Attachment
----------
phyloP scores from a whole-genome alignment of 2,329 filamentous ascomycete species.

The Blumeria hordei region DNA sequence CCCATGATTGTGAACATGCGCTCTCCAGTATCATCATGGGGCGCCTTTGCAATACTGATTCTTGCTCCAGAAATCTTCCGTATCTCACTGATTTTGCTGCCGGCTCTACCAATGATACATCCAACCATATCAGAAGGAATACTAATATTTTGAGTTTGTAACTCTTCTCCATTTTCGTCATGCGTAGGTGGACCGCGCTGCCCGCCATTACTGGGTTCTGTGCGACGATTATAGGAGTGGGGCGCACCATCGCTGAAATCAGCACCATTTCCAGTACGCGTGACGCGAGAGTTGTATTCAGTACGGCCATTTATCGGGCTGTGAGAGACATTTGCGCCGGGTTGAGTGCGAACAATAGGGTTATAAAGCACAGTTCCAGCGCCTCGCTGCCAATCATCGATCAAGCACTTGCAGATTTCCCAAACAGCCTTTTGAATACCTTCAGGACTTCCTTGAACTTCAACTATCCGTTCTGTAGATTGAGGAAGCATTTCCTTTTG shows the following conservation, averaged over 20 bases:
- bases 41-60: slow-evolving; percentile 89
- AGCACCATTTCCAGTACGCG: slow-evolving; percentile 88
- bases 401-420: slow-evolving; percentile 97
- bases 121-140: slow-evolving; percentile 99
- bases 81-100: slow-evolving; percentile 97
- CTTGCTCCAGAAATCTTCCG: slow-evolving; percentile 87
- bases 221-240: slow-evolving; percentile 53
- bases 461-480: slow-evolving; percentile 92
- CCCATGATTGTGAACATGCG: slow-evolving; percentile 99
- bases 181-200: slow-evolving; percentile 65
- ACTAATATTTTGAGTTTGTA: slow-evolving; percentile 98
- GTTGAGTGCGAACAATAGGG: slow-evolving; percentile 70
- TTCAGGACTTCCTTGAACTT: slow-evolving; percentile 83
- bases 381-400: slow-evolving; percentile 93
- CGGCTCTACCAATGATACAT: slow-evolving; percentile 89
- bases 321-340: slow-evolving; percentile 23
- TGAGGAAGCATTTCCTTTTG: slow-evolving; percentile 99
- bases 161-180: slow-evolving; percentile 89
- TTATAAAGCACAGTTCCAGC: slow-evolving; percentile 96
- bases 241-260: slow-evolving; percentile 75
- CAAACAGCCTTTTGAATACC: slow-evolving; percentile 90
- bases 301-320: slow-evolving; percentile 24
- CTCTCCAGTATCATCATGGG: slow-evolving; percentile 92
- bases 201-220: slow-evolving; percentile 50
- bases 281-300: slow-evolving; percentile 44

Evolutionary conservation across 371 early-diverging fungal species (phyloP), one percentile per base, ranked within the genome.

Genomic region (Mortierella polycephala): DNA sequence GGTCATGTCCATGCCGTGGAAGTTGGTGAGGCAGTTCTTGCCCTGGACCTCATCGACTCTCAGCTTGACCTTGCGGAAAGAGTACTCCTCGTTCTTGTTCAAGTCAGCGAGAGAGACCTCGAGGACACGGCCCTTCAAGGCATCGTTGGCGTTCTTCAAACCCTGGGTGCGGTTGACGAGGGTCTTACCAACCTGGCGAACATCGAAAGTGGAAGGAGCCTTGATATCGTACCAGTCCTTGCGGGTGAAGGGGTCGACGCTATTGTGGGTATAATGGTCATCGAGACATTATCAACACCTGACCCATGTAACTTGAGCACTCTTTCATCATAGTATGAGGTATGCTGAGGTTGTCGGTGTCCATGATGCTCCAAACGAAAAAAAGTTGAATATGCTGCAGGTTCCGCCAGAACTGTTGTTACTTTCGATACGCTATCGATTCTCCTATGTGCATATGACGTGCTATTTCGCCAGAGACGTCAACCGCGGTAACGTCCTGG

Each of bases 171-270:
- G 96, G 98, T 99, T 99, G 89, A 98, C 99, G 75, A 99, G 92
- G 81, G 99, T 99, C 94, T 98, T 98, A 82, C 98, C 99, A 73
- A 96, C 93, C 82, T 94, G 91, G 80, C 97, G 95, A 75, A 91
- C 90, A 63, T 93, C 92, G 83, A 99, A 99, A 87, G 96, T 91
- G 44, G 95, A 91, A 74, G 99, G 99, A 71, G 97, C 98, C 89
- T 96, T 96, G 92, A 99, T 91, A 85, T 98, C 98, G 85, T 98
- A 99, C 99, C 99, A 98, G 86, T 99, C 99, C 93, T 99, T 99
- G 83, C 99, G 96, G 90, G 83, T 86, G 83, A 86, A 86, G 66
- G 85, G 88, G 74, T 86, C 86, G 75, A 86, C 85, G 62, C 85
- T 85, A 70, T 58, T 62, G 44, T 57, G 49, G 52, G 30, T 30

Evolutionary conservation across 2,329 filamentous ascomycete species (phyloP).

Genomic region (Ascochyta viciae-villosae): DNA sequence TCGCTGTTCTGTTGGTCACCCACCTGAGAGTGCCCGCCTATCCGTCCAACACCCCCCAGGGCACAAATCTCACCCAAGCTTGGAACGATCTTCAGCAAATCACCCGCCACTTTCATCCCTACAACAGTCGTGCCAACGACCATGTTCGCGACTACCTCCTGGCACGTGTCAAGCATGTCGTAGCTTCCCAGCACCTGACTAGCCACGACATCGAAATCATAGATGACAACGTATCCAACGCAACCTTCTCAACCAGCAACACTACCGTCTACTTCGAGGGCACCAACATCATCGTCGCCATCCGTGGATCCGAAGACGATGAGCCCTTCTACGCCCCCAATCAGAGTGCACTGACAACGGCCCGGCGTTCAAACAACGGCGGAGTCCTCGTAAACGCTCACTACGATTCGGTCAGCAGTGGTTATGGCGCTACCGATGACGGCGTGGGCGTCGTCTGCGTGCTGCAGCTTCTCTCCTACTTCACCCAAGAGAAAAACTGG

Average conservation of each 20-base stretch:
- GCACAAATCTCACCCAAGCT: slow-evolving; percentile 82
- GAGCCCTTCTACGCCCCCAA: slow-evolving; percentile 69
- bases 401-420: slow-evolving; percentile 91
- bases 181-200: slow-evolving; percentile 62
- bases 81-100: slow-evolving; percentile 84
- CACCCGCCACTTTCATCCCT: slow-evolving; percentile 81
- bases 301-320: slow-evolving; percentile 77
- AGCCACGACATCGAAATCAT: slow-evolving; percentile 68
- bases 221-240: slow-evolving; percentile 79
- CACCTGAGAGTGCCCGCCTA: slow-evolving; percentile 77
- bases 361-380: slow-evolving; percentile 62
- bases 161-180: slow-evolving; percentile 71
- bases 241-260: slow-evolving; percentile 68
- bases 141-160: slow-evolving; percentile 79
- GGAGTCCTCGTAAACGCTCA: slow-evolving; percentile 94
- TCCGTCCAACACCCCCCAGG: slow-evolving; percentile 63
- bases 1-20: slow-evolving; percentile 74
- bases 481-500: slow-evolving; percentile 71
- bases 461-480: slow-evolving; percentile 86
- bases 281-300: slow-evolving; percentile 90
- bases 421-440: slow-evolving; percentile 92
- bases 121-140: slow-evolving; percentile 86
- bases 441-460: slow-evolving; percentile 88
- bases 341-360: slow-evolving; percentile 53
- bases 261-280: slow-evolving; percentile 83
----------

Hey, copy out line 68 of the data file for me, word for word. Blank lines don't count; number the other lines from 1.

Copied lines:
- bases 261-280: slow-evolving; percentile 83